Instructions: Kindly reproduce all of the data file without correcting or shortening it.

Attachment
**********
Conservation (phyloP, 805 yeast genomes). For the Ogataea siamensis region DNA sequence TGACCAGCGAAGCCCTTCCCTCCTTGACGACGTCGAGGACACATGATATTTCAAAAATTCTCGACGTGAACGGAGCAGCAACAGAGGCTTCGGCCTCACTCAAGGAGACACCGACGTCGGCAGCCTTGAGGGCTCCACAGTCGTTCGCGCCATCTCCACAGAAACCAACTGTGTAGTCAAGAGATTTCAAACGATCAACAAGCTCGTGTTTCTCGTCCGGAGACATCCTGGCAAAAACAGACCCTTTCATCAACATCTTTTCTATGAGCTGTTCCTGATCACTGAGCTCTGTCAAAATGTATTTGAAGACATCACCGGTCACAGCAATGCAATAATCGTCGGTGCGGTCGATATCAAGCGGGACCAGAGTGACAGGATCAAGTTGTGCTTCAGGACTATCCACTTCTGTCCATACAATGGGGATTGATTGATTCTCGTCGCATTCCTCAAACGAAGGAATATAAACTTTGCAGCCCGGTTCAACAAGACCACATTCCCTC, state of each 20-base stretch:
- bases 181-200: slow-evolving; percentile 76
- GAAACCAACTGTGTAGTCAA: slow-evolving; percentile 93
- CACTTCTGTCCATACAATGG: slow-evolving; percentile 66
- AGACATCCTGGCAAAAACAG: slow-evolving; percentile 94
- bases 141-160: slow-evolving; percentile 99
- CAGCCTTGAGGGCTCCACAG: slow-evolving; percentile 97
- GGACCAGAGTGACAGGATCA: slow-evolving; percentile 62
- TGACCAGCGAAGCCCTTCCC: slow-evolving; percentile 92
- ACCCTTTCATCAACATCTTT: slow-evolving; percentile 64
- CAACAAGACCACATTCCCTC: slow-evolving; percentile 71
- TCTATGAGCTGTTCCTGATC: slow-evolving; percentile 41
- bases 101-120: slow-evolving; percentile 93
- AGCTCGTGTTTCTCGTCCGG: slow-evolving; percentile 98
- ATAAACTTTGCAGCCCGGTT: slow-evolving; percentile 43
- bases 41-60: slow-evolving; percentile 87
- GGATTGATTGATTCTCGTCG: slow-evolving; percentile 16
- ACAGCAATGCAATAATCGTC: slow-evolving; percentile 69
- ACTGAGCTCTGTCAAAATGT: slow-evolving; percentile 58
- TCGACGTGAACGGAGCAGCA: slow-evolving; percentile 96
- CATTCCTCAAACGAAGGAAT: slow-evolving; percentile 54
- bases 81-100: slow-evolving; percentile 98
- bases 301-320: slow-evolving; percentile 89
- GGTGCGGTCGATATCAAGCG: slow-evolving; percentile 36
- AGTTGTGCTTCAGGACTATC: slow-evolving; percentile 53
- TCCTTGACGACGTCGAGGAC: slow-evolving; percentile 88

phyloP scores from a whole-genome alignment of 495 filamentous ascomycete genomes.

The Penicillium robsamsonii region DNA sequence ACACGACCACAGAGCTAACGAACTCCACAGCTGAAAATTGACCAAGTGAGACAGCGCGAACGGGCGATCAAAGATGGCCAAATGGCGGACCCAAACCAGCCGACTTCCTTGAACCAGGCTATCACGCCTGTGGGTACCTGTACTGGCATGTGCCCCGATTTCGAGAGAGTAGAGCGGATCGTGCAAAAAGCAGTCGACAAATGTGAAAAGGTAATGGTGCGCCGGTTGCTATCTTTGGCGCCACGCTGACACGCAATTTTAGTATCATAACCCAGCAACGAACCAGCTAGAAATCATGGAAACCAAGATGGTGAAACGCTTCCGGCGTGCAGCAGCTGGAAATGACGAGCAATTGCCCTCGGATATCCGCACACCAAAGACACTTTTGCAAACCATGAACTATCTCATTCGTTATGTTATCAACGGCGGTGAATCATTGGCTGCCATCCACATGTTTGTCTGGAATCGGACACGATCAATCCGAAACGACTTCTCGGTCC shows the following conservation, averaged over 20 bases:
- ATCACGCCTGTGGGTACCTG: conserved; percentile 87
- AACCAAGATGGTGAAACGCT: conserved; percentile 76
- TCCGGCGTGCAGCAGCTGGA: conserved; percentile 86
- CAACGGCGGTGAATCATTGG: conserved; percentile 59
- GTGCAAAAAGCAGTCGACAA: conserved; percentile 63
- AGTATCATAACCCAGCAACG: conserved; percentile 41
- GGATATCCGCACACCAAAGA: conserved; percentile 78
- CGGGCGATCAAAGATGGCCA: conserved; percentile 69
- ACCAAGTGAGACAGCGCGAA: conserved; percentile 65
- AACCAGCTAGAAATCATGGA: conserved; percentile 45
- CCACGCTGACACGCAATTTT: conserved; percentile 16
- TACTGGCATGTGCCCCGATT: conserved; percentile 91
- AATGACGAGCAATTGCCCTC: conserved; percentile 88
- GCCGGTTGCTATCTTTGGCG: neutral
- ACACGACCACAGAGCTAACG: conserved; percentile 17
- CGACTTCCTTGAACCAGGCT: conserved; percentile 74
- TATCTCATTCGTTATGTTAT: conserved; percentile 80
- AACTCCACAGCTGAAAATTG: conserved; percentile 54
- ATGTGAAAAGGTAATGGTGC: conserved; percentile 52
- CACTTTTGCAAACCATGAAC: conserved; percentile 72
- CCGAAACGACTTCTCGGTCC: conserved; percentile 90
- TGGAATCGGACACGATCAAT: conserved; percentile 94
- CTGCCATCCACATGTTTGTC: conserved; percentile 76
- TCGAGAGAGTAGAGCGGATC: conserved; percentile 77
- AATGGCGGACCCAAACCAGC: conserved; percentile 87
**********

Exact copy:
Conservation (phyloP, 805 yeast genomes). For the Ogataea siamensis region DNA sequence TGACCAGCGAAGCCCTTCCCTCCTTGACGACGTCGAGGACACATGATATTTCAAAAATTCTCGACGTGAACGGAGCAGCAACAGAGGCTTCGGCCTCACTCAAGGAGACACCGACGTCGGCAGCCTTGAGGGCTCCACAGTCGTTCGCGCCATCTCCACAGAAACCAACTGTGTAGTCAAGAGATTTCAAACGATCAACAAGCTCGTGTTTCTCGTCCGGAGACATCCTGGCAAAAACAGACCCTTTCATCAACATCTTTTCTATGAGCTGTTCCTGATCACTGAGCTCTGTCAAAATGTATTTGAAGACATCACCGGTCACAGCAATGCAATAATCGTCGGTGCGGTCGATATCAAGCGGGACCAGAGTGACAGGATCAAGTTGTGCTTCAGGACTATCCACTTCTGTCCATACAATGGGGATTGATTGATTCTCGTCGCATTCCTCAAACGAAGGAATATAAACTTTGCAGCCCGGTTCAACAAGACCACATTCCCTC, state of each 20-base stretch:
- bases 181-200: slow-evolving; percentile 76
- GAAACCAACTGTGTAGTCAA: slow-evolving; percentile 93
- CACTTCTGTCCATACAATGG: slow-evolving; percentile 66
- AGACATCCTGGCAAAAACAG: slow-evolving; percentile 94
- bases 141-160: slow-evolving; percentile 99
- CAGCCTTGAGGGCTCCACAG: slow-evolving; percentile 97
- GGACCAGAGTGACAGGATCA: slow-evolving; percentile 62
- TGACCAGCGAAGCCCTTCCC: slow-evolving; percentile 92
- ACCCTTTCATCAACATCTTT: slow-evolving; percentile 64
- CAACAAGACCACATTCCCTC: slow-evolving; percentile 71
- TCTATGAGCTGTTCCTGATC: slow-evolving; percentile 41
- bases 101-120: slow-evolving; percentile 93
- AGCTCGTGTTTCTCGTCCGG: slow-evolving; percentile 98
- ATAAACTTTGCAGCCCGGTT: slow-evolving; percentile 43
- bases 41-60: slow-evolving; percentile 87
- GGATTGATTGATTCTCGTCG: slow-evolving; percentile 16
- ACAGCAATGCAATAATCGTC: slow-evolving; percentile 69
- ACTGAGCTCTGTCAAAATGT: slow-evolving; percentile 58
- TCGACGTGAACGGAGCAGCA: slow-evolving; percentile 96
- CATTCCTCAAACGAAGGAAT: slow-evolving; percentile 54
- bases 81-100: slow-evolving; percentile 98
- bases 301-320: slow-evolving; percentile 89
- GGTGCGGTCGATATCAAGCG: slow-evolving; percentile 36
- AGTTGTGCTTCAGGACTATC: slow-evolving; percentile 53
- TCCTTGACGACGTCGAGGAC: slow-evolving; percentile 88

phyloP scores from a whole-genome alignment of 495 filamentous ascomycete genomes.

The Penicillium robsamsonii region DNA sequence ACACGACCACAGAGCTAACGAACTCCACAGCTGAAAATTGACCAAGTGAGACAGCGCGAACGGGCGATCAAAGATGGCCAAATGGCGGACCCAAACCAGCCGACTTCCTTGAACCAGGCTATCACGCCTGTGGGTACCTGTACTGGCATGTGCCCCGATTTCGAGAGAGTAGAGCGGATCGTGCAAAAAGCAGTCGACAAATGTGAAAAGGTAATGGTGCGCCGGTTGCTATCTTTGGCGCCACGCTGACACGCAATTTTAGTATCATAACCCAGCAACGAACCAGCTAGAAATCATGGAAACCAAGATGGTGAAACGCTTCCGGCGTGCAGCAGCTGGAAATGACGAGCAATTGCCCTCGGATATCCGCACACCAAAGACACTTTTGCAAACCATGAACTATCTCATTCGTTATGTTATCAACGGCGGTGAATCATTGGCTGCCATCCACATGTTTGTCTGGAATCGGACACGATCAATCCGAAACGACTTCTCGGTCC shows the following conservation, averaged over 20 bases:
- ATCACGCCTGTGGGTACCTG: conserved; percentile 87
- AACCAAGATGGTGAAACGCT: conserved; percentile 76
- TCCGGCGTGCAGCAGCTGGA: conserved; percentile 86
- CAACGGCGGTGAATCATTGG: conserved; percentile 59
- GTGCAAAAAGCAGTCGACAA: conserved; percentile 63
- AGTATCATAACCCAGCAACG: conserved; percentile 41
- GGATATCCGCACACCAAAGA: conserved; percentile 78
- CGGGCGATCAAAGATGGCCA: conserved; percentile 69
- ACCAAGTGAGACAGCGCGAA: conserved; percentile 65
- AACCAGCTAGAAATCATGGA: conserved; percentile 45
- CCACGCTGACACGCAATTTT: conserved; percentile 16
- TACTGGCATGTGCCCCGATT: conserved; percentile 91
- AATGACGAGCAATTGCCCTC: conserved; percentile 88
- GCCGGTTGCTATCTTTGGCG: neutral
- ACACGACCACAGAGCTAACG: conserved; percentile 17
- CGACTTCCTTGAACCAGGCT: conserved; percentile 74
- TATCTCATTCGTTATGTTAT: conserved; percentile 80
- AACTCCACAGCTGAAAATTG: conserved; percentile 54
- ATGTGAAAAGGTAATGGTGC: conserved; percentile 52
- CACTTTTGCAAACCATGAAC: conserved; percentile 72
- CCGAAACGACTTCTCGGTCC: conserved; percentile 90
- TGGAATCGGACACGATCAAT: conserved; percentile 94
- CTGCCATCCACATGTTTGTC: conserved; percentile 76
- TCGAGAGAGTAGAGCGGATC: conserved; percentile 77
- AATGGCGGACCCAAACCAGC: conserved; percentile 87